Examining the Fingernails When Evaluating Presenting Symptoms in Elderly Patients
Mark E. Williams, MD
Nov 23, 2009
Human fingernails, located on the dorsal aspect of the terminal 40% of the distal phalanx of each finger, are complex structures involving 3 different layers:
The nail plate (the nail). This is the keratinized structure, which grows throughout life;
The nail bed (ventral matrix, sterile matrix). This is the vascular bed that is responsible for nail growth and support. It lies protected between the lunula (the "half moon" seen through the nail) and the hyponychium (the posterior part of the nail bed epithelium); and
The eponychium (cuticle). The epidermal layer between the proximal nail fold and the dorsal aspect of the nail plate.
The primary purpose of the nail is protection. Abnormalities of the nail are often caused by skin disease and infection (most often fungal) but may also indicate more general medical conditions. This discussion does not address localized trauma or nail infections but offers examples of nail abnormalities that may occur with systemic disease.
Check to see whether the nails are normal by looking at the following (Figure 1):
Softness and flexibility of free edge;
Shape and color;
Quality of paronychial tissue; and
Growth rate (about 6 months from cuticle to free edge). Time of events can be estimated from location.
Figure 1. The normal nail.
Examining the Nails
Elderly people carry the last 6 months of their medical record on the approximately 10 square centimeters of keratin comprising the fingernails. Examining the fingernails can help the clinician detect a number of general and specific factors, including the following:
Inner emotional state;
Occupations and hobbies;
Rheumatic conditions; and
The patient's manicure can reveal state of health, nutritional status, past events, personality, occupation, and one's inner state. Systemic illness should show the nail changes in each of the nails on one hand. The thumb may reveal more extensive changes given its increased size.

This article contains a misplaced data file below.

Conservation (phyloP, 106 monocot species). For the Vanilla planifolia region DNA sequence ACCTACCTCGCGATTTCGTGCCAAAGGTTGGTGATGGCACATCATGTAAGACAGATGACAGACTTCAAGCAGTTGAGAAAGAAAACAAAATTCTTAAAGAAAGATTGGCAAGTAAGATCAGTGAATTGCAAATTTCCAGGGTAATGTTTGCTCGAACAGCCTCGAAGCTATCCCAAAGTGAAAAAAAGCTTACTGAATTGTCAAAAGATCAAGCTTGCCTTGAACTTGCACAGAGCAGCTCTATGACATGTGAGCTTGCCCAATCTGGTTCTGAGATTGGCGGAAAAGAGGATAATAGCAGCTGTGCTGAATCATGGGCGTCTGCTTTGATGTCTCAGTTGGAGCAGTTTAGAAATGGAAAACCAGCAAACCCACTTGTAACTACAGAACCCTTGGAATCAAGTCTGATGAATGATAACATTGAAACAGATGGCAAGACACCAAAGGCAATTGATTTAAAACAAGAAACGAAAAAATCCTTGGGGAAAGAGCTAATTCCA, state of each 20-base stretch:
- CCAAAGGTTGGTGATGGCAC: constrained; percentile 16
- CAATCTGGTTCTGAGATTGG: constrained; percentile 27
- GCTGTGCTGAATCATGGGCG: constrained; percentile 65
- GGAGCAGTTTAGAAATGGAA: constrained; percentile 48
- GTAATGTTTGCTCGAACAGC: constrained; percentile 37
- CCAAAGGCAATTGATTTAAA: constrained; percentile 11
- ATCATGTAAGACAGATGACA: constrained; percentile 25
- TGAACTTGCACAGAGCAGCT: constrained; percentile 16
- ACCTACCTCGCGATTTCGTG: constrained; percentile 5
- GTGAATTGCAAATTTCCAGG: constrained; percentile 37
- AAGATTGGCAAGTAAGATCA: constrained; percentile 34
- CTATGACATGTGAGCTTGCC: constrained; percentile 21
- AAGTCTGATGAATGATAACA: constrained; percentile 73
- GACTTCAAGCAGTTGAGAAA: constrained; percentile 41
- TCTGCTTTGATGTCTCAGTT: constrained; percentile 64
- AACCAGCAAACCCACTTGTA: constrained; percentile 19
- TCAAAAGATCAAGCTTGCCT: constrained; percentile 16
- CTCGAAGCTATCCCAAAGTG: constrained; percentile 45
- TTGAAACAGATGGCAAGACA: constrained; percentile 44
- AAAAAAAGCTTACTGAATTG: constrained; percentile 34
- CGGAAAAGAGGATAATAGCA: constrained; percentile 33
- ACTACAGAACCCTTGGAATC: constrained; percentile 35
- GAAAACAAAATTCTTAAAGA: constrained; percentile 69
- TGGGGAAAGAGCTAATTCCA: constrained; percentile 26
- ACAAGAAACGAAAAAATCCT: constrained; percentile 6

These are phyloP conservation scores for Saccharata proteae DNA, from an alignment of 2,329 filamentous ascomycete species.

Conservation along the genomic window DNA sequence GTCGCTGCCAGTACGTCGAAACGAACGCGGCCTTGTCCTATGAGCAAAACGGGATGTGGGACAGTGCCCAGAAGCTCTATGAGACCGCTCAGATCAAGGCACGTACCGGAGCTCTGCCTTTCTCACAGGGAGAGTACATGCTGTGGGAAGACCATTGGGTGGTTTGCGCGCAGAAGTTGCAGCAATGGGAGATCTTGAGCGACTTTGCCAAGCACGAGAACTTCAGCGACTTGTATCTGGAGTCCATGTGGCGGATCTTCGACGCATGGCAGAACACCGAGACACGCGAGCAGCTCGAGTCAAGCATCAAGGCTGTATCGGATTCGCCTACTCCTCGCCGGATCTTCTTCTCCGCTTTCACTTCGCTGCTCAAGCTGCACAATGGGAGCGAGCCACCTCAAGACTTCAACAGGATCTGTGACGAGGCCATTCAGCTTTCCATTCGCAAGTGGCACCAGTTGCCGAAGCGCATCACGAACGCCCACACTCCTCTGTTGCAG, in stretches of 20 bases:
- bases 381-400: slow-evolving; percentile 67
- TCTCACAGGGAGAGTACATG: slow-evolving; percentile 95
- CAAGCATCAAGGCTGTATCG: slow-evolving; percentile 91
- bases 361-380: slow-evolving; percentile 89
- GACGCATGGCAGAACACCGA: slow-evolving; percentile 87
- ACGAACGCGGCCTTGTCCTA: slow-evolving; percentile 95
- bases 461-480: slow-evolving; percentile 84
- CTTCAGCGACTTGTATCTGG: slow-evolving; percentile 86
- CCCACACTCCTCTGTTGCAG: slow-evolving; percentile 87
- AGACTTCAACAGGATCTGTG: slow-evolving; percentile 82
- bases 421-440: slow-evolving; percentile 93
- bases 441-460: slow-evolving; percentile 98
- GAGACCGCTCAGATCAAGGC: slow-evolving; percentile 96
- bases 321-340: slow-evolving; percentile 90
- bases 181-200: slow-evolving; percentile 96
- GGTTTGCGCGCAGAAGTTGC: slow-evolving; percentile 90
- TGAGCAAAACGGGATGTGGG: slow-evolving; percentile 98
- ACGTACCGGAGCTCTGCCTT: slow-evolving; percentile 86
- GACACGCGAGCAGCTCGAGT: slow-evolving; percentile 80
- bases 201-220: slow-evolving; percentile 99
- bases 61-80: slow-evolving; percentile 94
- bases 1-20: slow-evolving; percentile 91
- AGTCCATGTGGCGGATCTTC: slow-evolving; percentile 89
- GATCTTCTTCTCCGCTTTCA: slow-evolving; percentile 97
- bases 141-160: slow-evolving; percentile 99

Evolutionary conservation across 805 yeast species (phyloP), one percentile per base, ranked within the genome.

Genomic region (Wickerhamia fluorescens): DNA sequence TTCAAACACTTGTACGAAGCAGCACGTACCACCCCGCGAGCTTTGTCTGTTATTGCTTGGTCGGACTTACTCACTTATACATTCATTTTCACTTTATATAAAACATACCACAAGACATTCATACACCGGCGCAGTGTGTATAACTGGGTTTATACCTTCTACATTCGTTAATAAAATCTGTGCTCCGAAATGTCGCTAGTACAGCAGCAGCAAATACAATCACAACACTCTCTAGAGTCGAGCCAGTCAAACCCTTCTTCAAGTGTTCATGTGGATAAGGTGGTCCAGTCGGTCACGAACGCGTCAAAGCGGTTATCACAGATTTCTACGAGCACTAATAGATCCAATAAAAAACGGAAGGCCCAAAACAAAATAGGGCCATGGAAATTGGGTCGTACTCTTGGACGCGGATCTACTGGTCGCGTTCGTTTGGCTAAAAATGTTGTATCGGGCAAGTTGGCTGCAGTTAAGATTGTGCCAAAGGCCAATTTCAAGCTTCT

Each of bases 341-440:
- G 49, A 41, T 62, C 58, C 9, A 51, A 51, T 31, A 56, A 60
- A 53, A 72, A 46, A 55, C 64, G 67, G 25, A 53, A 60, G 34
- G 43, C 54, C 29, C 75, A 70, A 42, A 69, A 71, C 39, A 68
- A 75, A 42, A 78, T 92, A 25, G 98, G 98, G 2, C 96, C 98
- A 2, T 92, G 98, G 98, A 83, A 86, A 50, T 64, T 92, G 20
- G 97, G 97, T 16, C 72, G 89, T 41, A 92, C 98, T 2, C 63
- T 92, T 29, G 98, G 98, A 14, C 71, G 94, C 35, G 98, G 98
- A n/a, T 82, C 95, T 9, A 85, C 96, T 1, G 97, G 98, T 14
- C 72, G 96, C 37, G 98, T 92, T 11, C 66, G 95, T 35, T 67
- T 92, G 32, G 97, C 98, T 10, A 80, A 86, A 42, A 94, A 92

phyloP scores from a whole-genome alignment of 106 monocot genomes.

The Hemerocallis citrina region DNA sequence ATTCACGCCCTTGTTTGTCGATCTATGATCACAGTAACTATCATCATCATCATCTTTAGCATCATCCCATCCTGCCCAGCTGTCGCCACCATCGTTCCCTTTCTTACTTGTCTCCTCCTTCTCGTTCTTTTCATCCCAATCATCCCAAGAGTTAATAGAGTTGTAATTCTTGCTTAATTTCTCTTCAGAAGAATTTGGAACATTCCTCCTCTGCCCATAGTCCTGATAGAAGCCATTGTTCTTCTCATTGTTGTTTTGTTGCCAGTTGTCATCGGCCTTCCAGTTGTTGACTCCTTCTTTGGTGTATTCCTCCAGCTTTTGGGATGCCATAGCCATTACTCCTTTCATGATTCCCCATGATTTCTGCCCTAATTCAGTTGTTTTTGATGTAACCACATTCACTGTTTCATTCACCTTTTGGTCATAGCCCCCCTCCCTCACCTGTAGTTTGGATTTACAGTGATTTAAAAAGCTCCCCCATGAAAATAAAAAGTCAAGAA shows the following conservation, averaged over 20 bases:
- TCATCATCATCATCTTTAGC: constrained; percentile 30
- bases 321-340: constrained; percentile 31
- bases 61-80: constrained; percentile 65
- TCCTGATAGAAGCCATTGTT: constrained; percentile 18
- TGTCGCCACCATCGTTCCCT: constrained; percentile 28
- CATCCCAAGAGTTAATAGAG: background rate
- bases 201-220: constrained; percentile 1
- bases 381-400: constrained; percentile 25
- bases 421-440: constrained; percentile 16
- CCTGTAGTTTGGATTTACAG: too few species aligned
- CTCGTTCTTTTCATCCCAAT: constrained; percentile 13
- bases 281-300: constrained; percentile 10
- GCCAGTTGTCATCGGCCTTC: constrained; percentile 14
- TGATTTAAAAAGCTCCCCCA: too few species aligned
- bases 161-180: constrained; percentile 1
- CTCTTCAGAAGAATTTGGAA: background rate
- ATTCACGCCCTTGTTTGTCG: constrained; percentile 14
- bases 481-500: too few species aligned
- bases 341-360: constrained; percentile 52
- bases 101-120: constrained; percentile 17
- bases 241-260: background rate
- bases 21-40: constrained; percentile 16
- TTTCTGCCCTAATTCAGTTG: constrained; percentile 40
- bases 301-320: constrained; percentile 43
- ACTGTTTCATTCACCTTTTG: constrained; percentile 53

It is useful to follow the following sequence when examining the nails:
Check the nail shape;
Examine the nail color;
Survey processes around the nails;
Compare hands; and
Note skin conditions.
It is critical to examine the nails in adequate light. Gently rotate the nail in the light so that the reflection highlights all aspects of the nail. Notice the lunula, the pale crescent moonlike coloration at the base of the nail. Leukonychia stria and a pointed tent-like lunula suggest an excessive manicure and pushing on the cuticle. Paronychias suggest stress and poor attention to hygiene. This can reflect depression, dementia, or psychiatric illness.
Nail growth is continuous. It takes about 6 months for a fingernail in an elderly person to completely grow out. Cold temperature can slow growth rates but not to any clinically significant degree (pun intended). The middle fingernail grows the fastest, followed by the forefinger and ring finger. Aging slows the growth rate from approximately 3 months in childhood to 6 months in 70-year-olds. Nails in elderly people are also thicker than in younger people. Thin nails in a postmenopausal woman raise the possibility of metabolic bone disease. The nails of the dominant hand grow slightly more quickly than the nondominant nails, probably because minor trauma accelerates nail growth. Conversely, immobility slows the growth rate of fingernails. Understanding the growth rate is important because the time interval from a critical event can be estimated from the location of a nail lesion. For example, a white line appearing transversely halfway up the nail suggests an acute illness 3 months earlier. Regular observation will demonstrate its progression to the end of the nail edge.
Distance from base and line of polish gives an approximate date of application (nails grow 0.1 mm/day). Picking at polish reflects nervousness and agitation. Toenail polish suggests unusual flexibility or a friendly helper.
Observing the Nail Shape and Surface
Clubbing involves a softening of the nail bed with the loss of normal Lovibond angle between the nail bed and the fold, an increase in the nail fold convexity, and a thickening of the end of the finger so it resembles a drumstick.
To determine whether nails are clubbed, have the patient place both forefinger nails together and look between them. If you can see a small diamond space between them (Schamroth's window) then the nails are not clubbed (Schamroth's sign) (Figure 2).
Figure 2. Schamroth's sign.
Causes of clubbing (not exhaustive) include the following (Figure 3):
Pulmonary and cardiovascular causes (80%)
Lung cancer, pulmonic abscess, interstitial pulmonary fibrosis, sarcoidosis, beryllium poisoning, pulmonary arteriovenous fistula, subacute bacterial endocarditis, infected arterial grafts, aortic aneurysm